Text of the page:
There is certainly no shortage of issues in the Jimmy Savile scandal for which the BBC deserves criticism.
It is indisputable that the Corporation has mishandled the matter in the present, and faces deeply damaging indictments of its past culture and practices. But justified censure on specific issues – the apparent lack of grip of the Director-General, say – is increasingly being drowned out by the comprehensive trashing of the Corporation by its long-standing political and commercial opponents. Such self-interest helps no one.
The grubby political fingerprints are most obvious on some of the recent media coverage. Relishing the opportunity to put the boot in, traditionally hostile BBC rivals have rushed to rehearse favourite gripes on everything from management structures to editorial values under the guise of righteous indignation.
More disquieting still, the BBC's independence has now been dragged into the dispute. Lord Patten, the chairman of the BBC Trust, may have slapped down the Culture Secretary's pointedly public censure of the BBC Director-General's performance at the Commons Culture Committee on Tuesday. But the genie will be hard to return to the bottle. And with a Tory MP now accusing Lord Patten of "corporate arrogance", and hinting that both he and George Entwistle may have to "fall on their swords", the sense that the Savile scandal is taking on a political life of its own is only growing.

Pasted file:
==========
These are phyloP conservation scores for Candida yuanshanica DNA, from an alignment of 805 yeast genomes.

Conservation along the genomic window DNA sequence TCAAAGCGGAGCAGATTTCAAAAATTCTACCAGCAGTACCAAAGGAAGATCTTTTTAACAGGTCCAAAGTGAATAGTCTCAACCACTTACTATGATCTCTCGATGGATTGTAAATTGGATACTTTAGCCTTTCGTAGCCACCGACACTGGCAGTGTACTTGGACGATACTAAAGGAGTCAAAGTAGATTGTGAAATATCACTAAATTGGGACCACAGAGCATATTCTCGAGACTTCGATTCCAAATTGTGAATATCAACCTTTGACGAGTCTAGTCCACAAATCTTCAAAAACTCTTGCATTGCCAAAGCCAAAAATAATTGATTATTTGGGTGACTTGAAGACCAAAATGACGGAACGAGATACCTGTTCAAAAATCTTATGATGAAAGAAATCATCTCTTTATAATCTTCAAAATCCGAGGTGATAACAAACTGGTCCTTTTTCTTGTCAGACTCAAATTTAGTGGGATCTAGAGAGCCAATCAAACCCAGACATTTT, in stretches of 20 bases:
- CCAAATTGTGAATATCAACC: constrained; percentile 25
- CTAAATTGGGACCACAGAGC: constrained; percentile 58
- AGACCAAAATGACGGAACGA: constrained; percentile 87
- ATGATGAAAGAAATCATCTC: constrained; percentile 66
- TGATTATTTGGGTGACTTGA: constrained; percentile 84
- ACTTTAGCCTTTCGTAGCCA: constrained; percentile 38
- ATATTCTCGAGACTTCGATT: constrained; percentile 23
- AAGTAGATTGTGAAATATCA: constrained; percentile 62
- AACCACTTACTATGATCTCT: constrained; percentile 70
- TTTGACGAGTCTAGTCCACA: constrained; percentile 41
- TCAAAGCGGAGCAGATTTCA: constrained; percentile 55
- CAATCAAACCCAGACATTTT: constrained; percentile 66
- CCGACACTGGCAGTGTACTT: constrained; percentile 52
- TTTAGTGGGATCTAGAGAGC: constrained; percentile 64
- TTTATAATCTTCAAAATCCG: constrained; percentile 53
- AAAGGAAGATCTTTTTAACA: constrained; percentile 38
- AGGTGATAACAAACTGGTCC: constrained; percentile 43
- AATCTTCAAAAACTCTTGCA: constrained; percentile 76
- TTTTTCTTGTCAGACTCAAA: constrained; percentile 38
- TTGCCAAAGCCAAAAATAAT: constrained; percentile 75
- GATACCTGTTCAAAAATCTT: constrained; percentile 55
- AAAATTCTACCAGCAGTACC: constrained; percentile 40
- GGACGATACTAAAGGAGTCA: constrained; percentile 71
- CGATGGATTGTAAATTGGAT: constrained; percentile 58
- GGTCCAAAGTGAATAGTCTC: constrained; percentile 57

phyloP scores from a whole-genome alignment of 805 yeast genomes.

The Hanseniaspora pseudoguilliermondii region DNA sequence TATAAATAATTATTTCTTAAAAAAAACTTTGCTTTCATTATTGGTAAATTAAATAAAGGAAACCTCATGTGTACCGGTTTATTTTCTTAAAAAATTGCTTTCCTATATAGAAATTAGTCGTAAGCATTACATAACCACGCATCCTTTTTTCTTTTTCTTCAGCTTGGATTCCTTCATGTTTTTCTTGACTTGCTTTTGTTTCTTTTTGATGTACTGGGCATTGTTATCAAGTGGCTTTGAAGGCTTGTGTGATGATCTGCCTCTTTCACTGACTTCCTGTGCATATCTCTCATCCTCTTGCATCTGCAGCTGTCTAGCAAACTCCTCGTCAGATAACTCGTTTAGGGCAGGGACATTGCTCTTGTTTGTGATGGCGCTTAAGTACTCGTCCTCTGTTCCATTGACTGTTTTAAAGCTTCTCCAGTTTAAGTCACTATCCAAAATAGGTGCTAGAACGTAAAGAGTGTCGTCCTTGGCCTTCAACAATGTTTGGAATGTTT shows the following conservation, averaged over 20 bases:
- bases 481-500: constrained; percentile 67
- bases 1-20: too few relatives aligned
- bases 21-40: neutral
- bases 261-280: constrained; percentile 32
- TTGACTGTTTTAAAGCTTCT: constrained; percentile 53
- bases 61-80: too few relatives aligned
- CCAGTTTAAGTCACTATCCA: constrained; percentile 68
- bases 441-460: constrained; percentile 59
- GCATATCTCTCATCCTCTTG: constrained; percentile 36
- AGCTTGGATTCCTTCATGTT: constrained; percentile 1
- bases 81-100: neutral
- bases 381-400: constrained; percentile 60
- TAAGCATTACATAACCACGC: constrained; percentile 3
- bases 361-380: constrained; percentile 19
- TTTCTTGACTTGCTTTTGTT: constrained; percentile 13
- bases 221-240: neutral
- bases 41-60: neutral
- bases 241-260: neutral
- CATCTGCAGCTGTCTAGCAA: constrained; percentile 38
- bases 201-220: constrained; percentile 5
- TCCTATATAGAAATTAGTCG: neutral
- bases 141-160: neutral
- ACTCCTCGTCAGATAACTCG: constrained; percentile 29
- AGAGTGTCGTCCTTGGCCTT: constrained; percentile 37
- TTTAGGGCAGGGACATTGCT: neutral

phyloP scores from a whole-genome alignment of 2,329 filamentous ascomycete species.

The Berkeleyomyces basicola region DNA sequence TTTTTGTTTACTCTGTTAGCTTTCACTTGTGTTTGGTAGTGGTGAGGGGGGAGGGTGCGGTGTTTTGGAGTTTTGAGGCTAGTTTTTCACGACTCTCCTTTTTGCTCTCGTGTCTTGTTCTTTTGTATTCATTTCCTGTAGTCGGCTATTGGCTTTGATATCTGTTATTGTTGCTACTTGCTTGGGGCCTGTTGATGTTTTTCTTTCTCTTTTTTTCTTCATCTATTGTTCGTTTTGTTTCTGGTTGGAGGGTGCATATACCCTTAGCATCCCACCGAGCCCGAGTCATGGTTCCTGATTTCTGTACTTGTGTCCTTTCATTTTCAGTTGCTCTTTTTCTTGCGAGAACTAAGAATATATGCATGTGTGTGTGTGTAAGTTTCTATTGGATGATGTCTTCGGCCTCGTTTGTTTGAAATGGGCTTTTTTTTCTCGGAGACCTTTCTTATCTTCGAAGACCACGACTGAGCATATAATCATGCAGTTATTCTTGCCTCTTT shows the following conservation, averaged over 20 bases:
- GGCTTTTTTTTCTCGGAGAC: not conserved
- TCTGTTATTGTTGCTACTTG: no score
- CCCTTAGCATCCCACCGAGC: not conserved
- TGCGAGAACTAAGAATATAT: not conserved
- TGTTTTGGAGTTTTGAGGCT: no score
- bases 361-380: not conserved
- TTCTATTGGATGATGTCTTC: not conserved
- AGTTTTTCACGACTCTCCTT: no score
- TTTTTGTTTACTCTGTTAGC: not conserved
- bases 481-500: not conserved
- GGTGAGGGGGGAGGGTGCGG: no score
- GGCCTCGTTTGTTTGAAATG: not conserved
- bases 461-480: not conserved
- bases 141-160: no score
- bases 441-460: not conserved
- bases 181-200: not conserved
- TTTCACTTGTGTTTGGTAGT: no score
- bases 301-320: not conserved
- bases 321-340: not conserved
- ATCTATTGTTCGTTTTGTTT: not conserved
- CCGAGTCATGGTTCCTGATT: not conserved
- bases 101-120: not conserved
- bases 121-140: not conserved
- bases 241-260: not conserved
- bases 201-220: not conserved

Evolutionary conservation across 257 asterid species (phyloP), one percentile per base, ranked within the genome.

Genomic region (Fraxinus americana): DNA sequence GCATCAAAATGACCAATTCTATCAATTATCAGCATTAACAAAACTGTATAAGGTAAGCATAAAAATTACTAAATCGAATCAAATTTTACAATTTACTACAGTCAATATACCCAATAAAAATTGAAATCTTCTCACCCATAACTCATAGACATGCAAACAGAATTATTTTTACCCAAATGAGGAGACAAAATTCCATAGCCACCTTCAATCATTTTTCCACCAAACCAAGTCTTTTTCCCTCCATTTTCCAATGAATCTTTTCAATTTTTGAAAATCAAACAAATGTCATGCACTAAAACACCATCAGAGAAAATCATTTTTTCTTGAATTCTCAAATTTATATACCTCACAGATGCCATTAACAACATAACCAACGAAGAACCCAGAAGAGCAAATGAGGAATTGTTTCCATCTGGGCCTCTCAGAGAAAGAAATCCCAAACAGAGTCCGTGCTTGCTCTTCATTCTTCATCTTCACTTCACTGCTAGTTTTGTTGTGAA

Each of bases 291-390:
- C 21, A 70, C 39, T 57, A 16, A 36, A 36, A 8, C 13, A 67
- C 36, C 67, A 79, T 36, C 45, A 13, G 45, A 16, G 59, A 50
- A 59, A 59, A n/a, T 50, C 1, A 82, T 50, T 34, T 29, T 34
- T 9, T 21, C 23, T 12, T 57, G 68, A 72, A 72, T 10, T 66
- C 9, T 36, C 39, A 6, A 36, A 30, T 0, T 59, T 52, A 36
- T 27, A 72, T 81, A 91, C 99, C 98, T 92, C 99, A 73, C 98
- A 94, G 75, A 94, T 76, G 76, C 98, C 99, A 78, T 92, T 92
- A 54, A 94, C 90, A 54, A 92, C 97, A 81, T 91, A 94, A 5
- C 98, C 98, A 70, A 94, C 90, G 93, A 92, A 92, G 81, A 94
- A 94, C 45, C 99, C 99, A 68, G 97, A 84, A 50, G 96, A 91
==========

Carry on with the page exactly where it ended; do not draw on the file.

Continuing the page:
It is time for some proportion. Of course, the possibility of a cover-up must be fully explored. But the real issue here is the crimes committed by Savile (and possibly others). And although the revelations so far reflect appallingly on the BBC's past, they are at least as much an exemplar of wider social issues around sexual abuse. After all, this is no isolated incident in either time or place, as the recent case of girls groomed for sex in Rochdale so grimly illustrates.
It is here, then, that attention must focus. Turning the Savile affair into open season on the BBC will not stop its like happening again.